The theoretical maximum speed that a displacement hull can move efficiently through the water is determined by it's waterline length and displacement. It may be unable to reach this speed if the boat is underpowered or heavily loaded, though it may exceed this speed given enough power. Read more.
Classic hull speed formula:
Hull Speed = 1.34 x √LWLA more accurate formula devised by Dave Gerr in The Propeller Handbook replaces the Speed/Length ratio constant of 1.34 with a calculation based on the Displacement/Length ratio.
Max Speed/Length ratio = 8.26 ÷ Displacement/Length ratio.311
Hull Speed = Max Speed/Length ratio x √LWL
A measure of the power of the sails relative to the weight of the boat. The higher the number, the higher the performance, but the harder the boat will be to handle. This ratio is a "non-dimensional" value that facilitates comparisons between boats of different types and sizes. Read more.
SA/D = SA ÷ (D ÷ 64)2/3
A measure of the stability of a boat's hull that suggests how well a monohull will stand up to its sails. The ballast displacement ratio indicates how much of the weight of a boat is placed for maximum stability against capsizing and is an indicator of stiffness and resistance to capsize.
Ballast / Displacement * 100
A measure of the weight of the boat relative to it's length at the waterline. The higher a boat’s D/L ratio, the more easily it will carry a load and the more comfortable its motion will be. The lower a boat's ratio is, the less power it takes to drive the boat to its nominal hull speed or beyond. Read more.
D/L = (D ÷ 2240) ÷ (0.01 x LWL)³
This ratio assess how quickly and abruptly a boat’s hull reacts to waves in a significant seaway, these being the elements of a boat’s motion most likely to cause seasickness. Read more.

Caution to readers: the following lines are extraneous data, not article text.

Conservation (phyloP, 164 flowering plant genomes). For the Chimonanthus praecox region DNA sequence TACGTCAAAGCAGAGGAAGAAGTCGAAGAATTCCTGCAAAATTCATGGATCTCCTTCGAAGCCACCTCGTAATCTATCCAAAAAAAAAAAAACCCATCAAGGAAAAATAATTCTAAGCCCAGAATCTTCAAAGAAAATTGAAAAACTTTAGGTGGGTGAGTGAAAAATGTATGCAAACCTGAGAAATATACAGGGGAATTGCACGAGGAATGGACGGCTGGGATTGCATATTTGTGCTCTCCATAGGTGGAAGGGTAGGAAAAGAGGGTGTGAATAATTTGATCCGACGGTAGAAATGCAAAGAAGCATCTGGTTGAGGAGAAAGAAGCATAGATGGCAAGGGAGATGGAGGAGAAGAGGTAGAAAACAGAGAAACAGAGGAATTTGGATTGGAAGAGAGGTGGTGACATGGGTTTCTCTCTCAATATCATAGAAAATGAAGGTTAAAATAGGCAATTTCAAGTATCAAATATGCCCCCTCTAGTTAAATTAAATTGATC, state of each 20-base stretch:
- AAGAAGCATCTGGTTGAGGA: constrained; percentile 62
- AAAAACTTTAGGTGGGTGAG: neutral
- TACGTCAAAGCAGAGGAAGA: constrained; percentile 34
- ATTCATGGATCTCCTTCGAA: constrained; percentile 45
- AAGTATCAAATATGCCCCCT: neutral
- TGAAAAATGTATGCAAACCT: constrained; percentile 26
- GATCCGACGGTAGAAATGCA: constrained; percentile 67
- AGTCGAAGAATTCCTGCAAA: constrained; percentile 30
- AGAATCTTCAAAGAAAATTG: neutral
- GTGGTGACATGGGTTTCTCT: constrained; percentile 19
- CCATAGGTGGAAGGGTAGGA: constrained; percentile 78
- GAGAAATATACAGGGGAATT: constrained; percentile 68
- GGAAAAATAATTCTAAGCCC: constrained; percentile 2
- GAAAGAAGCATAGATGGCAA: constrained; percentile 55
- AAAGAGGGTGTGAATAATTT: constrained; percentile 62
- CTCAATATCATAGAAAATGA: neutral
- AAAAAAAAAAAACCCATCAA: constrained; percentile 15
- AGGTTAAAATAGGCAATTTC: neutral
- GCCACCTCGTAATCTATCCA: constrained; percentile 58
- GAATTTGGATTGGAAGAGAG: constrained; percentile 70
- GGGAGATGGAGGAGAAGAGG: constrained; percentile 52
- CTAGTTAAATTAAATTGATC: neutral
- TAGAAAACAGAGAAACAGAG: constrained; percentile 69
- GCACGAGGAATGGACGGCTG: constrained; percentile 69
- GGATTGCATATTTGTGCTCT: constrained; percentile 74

Comfort ratio = D ÷ (.65 x (.7 LWL + .3 LOA) x Beam1.33)
This formula attempts to indicate whether a given boat might be too wide and light to readily right itself after being overturned in extreme conditions. Read more.
CSV = Beam ÷ ³√(D / 64)
First called the REDWING 35 and built by Hinterhoeller Ltd. a development of the INVADER 35. It was renamed the C&C 35 when Hinterhoeller was merged with C&C Yachts.
In 1973 a re-designed model was introduced, later designated the C&C 35-2. (or Mk II). In all, 351 C&C 35s were built. Production for the C&C 35-2 ended in 1975.
Differences between the 2 versions:
The nearly one foot increase in length of the Mk II is a result of raising the sheer several inches. In addition, the scimitar-shaped rudder of the MkI was replaced with a more conventional, partially balanced spade. The after sections of the MkII were reshaped to reflect the then-current IOR design trends, sail area was increased by a little over 50 square feet and an additional 620 pounds of ballast were added.
The deck and cabin house of the MkII were also modified eliminating the integral spray rail on the cabin top that was a prominent feature on the MkI. The cockpit was changed to a “T” configuration, and a bridge deck added for the mainsheet. The interior was spruced up to make it a little more yacht-like in appearance and, last but not least, all these changes resulted in a 30 % increase in displacement to 13,800 pounds, and draft increased from 5’ 3” to 5’ 6”.
Construction of the 35 is a solid glass hull with balsa cored deck.
The interior is similar between the MKI and MKII models. The galley and navigation station are flip-flopped on the two models with the MKI having a starboard side galley aft and a port side quarter berth/navigation station combination. Both models have a fiberglass cabin sole and minimal bilge area.
The Universal Atomic 4 gas engine was the standard auxiliary power for both models. Some of the later MkII models were offered with Westerbeke diesel engines.
From 1983 to 1987 C&C built another 35 model, referred to here as the C&C 35 MKIII, which is an entirely different design.
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